Keep pets thankful this Thanksgiving by not sharing table scraps

Thanksgiving food scraps are nothing for pets to be thankful for. Let clients and loved ones know the reasons why not to share the feast with dogs and cats.

By Tony McReynolds

Don’t be fooled by those puppy dog eyes at the Thanksgiving table: Your pet might think they want to join in the feast, but even small amounts of human favorites can be potentially life-threatening to dogs and cats.

Pass these Thanksgiving pet safety tips on to clients and loved ones so everyone can have a safer holiday:

  • Don’t share the fatty foods with your pets. Think you’re giving your pet a treat by sharing that turkey skin? Think again. Even a small amount of turkey or turkey skin can cause life-threatening pancreatitis. The fattier the foods, the harder they are for animals to digest. That includes gravy, mashed potatoes, and other buttery dishes.
  • What about the stuffing? Nope. Avoid any foods with onions, garlic, and raisins. These can hold serious health threats to pets.
  • Can kitty have some dessert? It’s best not to share sugary treats either. Chocolate can be harmful to pets. And artificial sweeteners like xylitol can be deadly when ingested by cats or dogs.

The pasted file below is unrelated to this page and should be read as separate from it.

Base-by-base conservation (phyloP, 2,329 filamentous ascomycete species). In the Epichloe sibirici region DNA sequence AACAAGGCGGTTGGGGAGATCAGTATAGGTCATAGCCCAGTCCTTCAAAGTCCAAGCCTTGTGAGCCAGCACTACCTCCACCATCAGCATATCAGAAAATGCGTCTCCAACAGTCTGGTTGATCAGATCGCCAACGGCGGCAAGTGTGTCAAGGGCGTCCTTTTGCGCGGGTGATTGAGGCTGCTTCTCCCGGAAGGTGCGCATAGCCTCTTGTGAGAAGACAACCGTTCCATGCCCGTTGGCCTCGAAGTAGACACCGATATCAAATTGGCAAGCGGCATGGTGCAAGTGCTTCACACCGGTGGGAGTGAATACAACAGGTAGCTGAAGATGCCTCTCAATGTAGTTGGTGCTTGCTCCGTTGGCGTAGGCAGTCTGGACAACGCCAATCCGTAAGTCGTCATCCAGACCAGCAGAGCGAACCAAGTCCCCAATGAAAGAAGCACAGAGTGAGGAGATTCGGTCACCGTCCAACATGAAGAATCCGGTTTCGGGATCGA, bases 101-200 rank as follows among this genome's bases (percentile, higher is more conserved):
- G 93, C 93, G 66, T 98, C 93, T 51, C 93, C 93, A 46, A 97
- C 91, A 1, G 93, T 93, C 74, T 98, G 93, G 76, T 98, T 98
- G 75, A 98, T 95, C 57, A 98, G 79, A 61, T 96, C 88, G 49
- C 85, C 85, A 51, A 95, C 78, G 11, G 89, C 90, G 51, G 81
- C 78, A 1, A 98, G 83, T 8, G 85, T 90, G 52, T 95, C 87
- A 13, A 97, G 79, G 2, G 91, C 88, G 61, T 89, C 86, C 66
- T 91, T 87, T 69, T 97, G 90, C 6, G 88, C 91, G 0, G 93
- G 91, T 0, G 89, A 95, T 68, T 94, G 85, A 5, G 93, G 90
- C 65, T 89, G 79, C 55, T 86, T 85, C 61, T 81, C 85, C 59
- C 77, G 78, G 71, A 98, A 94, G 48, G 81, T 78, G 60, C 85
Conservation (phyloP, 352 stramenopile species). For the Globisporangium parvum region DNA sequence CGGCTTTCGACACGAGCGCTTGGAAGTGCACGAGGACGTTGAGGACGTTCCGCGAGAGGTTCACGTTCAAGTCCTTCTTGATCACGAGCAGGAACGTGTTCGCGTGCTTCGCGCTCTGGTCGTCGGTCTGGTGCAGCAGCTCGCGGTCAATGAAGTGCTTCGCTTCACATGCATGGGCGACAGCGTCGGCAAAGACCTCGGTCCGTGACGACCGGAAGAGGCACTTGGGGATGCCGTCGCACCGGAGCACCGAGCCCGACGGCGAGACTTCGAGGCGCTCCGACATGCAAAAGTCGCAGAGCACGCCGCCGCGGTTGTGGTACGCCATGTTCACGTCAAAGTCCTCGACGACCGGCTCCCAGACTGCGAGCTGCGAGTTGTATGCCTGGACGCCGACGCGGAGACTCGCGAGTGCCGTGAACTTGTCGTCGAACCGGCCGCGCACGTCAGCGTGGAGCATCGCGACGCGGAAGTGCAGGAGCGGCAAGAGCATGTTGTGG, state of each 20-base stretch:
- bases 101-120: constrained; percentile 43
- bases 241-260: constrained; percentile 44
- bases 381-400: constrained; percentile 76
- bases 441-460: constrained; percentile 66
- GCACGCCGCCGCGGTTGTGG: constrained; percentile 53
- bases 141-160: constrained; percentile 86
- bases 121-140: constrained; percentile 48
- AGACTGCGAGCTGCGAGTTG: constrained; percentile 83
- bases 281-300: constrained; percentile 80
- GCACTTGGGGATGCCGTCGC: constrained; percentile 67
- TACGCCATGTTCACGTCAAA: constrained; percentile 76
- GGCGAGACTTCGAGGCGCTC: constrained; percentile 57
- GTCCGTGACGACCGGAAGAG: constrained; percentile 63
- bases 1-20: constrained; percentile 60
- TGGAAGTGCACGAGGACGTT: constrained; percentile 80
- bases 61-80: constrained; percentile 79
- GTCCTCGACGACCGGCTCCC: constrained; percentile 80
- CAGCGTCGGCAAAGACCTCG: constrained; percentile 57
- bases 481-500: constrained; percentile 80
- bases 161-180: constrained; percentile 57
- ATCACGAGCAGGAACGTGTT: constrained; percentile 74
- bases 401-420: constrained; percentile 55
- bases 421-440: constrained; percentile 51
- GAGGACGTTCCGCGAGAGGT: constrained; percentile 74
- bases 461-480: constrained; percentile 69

• No licking spoons either. Resist the urge to let the dog lick the spoon from a homemade bread or cookie dough—in addition to the risk of an expanding mass of dough, there is a dangerous chance of alcohol toxicosis. Alcohol caused by fermentation of the yeast can lead to intoxication.

Turkey troubles

To avoid making a trip to the ER for a case of pancreatitis, follow the same food safety rules for pets as you do for your human guests.

  • Track turkey temperature. Turkey and other meats must be cooked to 165 degrees Fahrenheit before consumption. Raw and undercooked meat and poultry carry germs that can cause serious illness in both people and pets.
  • Watch for bones. A bone can lodge in a pet’s esophagus, requiring emergency endoscopy or removal by surgery.
  • Raw turkey juices are dangerous. Juices from the turkey can make for delicious gravy when cooked, but raw juice contaminates counter space, other food, utensils, and anything else it touches. Watch for splatter, especially around pet dishes. Clean as you go to protect humans and pets.

Just because they can’t partake of the turkey and stuffing doesn’t mean pets can’t have a special day. Be sure that dinner guests know the no table-scrap rule. Favorite dog- or cat-approved treats, games, and toys can distract persuasive pups and kitties who know how to lay on the charm when it comes to begging for food at the table.

Here’s wishing everyone a safe and happy holiday!

Photo credit: © Iuliia Anisimova E+ via Getty Images Plus 

Disclaimer: The views expressed, and topics discussed, in any NEWStat column or article are intended to inform, educate, or entertain, and do not represent an official position by the American Animal Hospital Association (AAHA) or its Board of Directors. 



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